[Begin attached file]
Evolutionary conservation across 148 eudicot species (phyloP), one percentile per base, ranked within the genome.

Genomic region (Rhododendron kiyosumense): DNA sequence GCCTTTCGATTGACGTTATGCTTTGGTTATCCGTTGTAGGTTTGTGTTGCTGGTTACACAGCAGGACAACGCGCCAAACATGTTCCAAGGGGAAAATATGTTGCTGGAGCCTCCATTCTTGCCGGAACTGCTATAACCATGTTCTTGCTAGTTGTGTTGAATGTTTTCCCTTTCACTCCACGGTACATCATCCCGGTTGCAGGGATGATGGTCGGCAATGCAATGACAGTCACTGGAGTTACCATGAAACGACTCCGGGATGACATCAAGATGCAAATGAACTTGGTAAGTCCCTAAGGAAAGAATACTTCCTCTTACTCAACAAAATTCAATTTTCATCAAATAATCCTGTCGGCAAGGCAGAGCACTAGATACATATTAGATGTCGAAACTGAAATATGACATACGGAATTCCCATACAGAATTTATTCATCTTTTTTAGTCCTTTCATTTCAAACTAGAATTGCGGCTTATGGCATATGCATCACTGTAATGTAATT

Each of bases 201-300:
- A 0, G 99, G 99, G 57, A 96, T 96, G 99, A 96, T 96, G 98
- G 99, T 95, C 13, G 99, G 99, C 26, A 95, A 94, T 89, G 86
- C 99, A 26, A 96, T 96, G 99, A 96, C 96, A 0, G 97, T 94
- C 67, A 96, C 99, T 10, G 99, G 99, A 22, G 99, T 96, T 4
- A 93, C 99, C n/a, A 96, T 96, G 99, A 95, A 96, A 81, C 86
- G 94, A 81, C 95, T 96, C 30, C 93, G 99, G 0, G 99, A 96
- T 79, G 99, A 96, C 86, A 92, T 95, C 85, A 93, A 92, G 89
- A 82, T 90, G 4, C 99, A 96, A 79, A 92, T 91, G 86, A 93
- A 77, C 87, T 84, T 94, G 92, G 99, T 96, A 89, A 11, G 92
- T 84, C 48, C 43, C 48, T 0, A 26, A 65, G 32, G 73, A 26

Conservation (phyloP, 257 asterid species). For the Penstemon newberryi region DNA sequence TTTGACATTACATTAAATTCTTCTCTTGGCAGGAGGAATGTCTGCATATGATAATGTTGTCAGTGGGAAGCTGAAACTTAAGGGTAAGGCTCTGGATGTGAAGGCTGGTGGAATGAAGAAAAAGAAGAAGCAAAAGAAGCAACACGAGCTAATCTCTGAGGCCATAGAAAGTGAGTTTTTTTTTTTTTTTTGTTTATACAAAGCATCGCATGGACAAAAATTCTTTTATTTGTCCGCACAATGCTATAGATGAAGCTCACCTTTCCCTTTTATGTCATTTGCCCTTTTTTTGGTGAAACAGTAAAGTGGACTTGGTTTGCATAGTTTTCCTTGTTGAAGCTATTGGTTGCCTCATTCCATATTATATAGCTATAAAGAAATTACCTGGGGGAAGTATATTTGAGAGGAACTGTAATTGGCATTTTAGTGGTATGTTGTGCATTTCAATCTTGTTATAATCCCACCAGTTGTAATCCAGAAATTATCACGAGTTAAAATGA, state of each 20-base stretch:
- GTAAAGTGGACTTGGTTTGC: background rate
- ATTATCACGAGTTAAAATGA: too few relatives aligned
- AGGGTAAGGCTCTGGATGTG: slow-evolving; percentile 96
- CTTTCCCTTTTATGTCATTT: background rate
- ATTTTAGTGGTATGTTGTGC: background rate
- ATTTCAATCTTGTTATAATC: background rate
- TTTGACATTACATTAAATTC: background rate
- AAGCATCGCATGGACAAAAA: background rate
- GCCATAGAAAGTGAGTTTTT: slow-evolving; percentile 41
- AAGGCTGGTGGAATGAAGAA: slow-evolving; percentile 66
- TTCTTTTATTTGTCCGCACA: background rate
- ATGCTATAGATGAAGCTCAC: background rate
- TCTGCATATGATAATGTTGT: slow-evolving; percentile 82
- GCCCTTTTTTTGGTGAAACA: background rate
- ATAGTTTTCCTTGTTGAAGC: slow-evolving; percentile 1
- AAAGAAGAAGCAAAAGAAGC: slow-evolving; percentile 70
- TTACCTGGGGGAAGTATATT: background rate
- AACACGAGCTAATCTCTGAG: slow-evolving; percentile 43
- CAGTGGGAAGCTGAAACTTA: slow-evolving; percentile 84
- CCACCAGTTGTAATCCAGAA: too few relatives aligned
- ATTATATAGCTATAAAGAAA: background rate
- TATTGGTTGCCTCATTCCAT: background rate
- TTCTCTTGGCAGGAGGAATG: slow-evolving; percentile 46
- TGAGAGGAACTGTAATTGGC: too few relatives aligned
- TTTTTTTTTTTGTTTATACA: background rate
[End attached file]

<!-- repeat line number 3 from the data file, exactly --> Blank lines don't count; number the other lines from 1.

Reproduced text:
Each of bases 201-300: